Apple TV+ ‘For All Mankind’ Review: NASApiece Theater
Apple TV+’s original series For All Mankind opens like many movies and TV shows about the NASA space program do, with families gathering around their TV in 1969 to watch the moon landing. Only in For All Mankind, the Russians land on the moon in 1969 with different first words and planting their flag on the surface. From there, everything changes.
‘For All Mankind’ looks familiar, but it’s not
For All Mankind posits a world in which the Russians were the first on the moon. After that, we get to enjoy the history of space travel from films like The Right Stuff and Apollo 13 for the first time all over again, because in this fictional world they are quite different missions.
Ed Baldwin (Joel Kinnaman) is a shuttle commander who ran a successful Apollo 10 mission to the moon before the Russians, and now wonders whether he should have just broken protocol and landed. Margo (Wrenn Schmidt) is a Houston control operator so dedicated to her work she sleeps in her office. Wernher Von Braun (Colm Feore) remains a godfather of rocket technology.
Going second changes everything
One simple development changes the entire course of NASA history. Now Apollo 11 is batting cleanup, and it makes the astronauts mad that they’ve got to go second. The butterfly effect of this changes a lot of other history, as the series give hints that other historical figures changed their plans to accommodate these new developments, although For All Mankind doesn’t specifically explore the new timeline to that degree. It’s more hints and implications of all the other events that would be effected by a new NASA history.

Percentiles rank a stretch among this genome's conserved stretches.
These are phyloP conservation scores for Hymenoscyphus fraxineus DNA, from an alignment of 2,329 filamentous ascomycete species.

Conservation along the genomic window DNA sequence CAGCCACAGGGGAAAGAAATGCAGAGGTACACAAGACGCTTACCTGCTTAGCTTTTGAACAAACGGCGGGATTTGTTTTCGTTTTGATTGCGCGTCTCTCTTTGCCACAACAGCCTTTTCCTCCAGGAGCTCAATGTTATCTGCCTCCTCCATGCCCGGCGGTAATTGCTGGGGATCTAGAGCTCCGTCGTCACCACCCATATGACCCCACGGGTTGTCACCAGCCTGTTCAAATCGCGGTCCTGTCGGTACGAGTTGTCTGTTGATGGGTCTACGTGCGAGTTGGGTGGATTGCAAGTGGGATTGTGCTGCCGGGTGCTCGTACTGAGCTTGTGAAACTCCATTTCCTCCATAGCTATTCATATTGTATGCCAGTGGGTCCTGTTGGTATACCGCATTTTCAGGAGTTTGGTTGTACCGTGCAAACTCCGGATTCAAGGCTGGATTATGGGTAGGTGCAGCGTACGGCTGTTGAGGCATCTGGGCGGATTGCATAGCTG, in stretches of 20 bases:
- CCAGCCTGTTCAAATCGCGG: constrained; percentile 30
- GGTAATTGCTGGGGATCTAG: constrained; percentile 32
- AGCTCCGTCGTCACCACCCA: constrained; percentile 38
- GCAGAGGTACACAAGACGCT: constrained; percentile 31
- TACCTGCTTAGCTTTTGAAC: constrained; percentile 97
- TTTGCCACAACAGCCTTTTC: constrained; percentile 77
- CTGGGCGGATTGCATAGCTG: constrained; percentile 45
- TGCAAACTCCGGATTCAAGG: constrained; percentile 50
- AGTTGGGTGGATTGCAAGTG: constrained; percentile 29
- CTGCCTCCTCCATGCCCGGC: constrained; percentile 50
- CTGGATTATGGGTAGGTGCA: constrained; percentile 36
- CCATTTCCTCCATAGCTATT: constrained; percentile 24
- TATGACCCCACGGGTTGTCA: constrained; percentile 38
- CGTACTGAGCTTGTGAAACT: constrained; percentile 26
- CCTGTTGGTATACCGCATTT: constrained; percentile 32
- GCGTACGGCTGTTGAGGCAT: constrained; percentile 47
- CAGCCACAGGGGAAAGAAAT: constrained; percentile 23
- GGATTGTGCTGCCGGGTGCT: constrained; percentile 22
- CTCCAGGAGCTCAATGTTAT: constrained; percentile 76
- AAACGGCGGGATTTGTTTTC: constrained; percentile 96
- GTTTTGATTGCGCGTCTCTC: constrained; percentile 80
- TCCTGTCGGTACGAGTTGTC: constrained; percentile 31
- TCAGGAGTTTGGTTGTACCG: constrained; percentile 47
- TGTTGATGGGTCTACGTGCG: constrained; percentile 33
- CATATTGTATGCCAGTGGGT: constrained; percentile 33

Apollo 11 goes very differently in For All Mankind and it’s suspenseful because we can’t count on the history we know, or that we just saw in First Man, to play out again. The astronauts do a slow motion walk but it’s not The Right Stuff this time. They don’t get to be pioneers.
‘For All Mankind’ takes breaks from space too
Episode 2 is a lot less space travel. It features a long government hearing. Dramatic things come up like Von Braun’s Holocaust ties (still true in this timeline), but it’s less eventful. It also introduces the sexism women faced in the Houston control and in their own marriages, which For All Mankind will explore further.
But episode 2 ends with such a major development it shows this series still has a lot on its mind. The female astronaut candidates Tracy Stevens (Sarah Jones), Ellen Waverly (Jodi Balfour), Patty Doyle (Cass Bugge), Danielle Poole (Krys Marshall) and Molly Cobb (Sonya Walger) become the focus for several episodes as they go through intense and harrowing training, compounded by gender politics.
‘For All Mankind’ makes you believe it could’ve happened this way too
For All Mankind is directed like the HBO miniseries From the Earth to the Moon. So it’s like watching a docudrama about the real space program, only it’s from an alternate universe. It’s science fiction playing by the rules of science fact.
The production design is impeccable, down to the historical detail and the convincing footage of space missions that never actually happened. For All Mankind uses all the tools that filmmakers have honed over the decades since the real NASA missions to tell a brand new story. This story never happened, but it explores how the human spirit would be impacted had we not enjoyed the triumphs NASA did.